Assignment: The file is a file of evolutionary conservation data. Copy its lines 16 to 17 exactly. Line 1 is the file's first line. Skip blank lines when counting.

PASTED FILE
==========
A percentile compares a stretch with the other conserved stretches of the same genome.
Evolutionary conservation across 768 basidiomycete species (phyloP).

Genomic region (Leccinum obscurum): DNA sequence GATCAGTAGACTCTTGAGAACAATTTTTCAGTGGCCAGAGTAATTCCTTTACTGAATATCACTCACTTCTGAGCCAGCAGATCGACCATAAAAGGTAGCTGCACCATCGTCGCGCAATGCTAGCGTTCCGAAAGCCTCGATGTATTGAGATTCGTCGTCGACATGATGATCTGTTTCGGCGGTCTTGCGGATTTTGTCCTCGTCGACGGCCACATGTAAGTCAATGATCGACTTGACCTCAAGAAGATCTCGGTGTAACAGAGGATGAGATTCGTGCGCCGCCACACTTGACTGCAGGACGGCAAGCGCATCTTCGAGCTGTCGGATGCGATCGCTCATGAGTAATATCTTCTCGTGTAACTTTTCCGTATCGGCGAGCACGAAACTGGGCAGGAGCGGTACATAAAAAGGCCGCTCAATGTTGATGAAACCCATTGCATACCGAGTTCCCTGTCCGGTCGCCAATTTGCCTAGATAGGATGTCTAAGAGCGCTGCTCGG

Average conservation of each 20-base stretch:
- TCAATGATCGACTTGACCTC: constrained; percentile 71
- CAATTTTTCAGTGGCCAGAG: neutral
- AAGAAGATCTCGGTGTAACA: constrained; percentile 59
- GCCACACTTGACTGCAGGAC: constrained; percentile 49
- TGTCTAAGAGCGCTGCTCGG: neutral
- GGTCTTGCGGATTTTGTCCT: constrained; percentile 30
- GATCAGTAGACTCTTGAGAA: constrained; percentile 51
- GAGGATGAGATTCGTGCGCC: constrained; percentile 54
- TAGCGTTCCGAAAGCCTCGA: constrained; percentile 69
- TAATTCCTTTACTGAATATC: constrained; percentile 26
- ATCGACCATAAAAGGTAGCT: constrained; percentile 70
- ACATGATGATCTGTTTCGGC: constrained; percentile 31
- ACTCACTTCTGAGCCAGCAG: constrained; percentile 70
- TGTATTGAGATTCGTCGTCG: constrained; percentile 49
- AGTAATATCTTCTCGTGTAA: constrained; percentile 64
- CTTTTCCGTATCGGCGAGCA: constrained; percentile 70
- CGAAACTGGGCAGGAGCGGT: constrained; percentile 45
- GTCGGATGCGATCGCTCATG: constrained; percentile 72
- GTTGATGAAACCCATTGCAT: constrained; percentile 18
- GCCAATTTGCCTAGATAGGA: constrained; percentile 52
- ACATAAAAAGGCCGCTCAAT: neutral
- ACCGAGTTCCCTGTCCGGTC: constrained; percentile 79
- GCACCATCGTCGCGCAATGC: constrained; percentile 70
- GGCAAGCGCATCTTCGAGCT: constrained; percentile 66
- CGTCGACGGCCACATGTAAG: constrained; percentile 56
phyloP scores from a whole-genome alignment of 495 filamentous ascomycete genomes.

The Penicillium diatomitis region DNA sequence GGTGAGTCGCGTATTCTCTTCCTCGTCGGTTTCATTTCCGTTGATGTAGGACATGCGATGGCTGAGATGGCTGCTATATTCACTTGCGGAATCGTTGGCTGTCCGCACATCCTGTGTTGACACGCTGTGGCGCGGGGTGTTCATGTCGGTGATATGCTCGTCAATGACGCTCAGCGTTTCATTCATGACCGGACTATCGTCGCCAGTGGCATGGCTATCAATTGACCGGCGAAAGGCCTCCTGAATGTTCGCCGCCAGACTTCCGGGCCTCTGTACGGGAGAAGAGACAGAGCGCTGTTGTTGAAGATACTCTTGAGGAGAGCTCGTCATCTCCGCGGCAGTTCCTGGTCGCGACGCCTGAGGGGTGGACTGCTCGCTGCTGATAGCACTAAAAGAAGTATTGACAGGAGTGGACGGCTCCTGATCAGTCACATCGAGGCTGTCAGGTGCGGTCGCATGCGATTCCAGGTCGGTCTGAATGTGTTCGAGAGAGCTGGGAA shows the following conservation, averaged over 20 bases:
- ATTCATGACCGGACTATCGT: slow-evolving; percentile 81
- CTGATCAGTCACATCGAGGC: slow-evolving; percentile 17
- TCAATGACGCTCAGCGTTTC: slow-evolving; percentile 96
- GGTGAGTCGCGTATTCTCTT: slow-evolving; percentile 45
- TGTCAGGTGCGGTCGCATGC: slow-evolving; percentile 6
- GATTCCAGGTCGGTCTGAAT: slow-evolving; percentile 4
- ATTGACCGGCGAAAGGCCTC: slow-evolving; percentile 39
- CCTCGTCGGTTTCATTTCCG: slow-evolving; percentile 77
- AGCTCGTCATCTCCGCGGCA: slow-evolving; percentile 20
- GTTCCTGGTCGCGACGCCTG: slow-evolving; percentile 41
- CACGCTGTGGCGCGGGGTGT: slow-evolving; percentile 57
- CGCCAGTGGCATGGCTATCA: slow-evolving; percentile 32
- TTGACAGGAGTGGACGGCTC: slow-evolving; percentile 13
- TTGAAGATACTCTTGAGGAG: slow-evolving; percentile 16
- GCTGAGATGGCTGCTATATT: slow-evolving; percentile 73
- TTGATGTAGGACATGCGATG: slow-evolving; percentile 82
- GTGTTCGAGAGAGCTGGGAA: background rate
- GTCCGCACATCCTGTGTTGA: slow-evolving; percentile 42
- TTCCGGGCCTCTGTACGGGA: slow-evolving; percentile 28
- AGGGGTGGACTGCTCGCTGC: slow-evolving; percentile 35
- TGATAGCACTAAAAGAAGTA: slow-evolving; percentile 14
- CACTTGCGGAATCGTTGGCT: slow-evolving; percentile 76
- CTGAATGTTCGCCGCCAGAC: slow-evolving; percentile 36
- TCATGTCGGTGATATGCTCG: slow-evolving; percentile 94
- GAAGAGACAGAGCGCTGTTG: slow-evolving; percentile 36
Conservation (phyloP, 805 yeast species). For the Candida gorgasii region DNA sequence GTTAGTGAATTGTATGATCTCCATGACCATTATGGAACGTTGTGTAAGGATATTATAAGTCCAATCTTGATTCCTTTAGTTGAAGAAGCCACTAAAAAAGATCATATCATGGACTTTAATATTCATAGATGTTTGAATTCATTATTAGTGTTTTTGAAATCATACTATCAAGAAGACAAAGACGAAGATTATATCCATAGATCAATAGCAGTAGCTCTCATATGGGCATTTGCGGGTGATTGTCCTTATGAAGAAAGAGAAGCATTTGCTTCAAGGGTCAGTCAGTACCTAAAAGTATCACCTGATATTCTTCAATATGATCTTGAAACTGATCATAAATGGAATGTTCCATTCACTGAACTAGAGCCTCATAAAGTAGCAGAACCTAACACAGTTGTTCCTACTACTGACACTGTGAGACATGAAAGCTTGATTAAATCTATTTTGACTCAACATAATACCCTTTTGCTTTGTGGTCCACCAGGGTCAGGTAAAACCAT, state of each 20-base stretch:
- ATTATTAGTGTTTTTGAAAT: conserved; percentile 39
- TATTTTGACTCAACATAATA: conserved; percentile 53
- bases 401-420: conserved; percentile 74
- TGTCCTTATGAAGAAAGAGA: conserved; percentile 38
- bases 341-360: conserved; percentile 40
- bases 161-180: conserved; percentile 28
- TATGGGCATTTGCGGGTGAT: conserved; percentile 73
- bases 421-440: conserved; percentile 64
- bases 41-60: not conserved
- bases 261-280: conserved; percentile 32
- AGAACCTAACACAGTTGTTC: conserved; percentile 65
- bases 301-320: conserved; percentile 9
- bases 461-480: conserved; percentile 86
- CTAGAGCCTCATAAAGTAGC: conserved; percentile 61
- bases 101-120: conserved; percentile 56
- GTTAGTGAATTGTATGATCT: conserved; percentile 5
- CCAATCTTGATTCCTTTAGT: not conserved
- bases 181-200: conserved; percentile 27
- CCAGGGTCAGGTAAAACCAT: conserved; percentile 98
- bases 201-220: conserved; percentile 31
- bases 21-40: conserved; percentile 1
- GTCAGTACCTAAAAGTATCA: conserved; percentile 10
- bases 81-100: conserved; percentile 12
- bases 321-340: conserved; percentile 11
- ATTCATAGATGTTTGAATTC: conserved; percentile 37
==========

- ACATGATGATCTGTTTCGGC: constrained; percentile 31
- ACTCACTTCTGAGCCAGCAG: constrained; percentile 70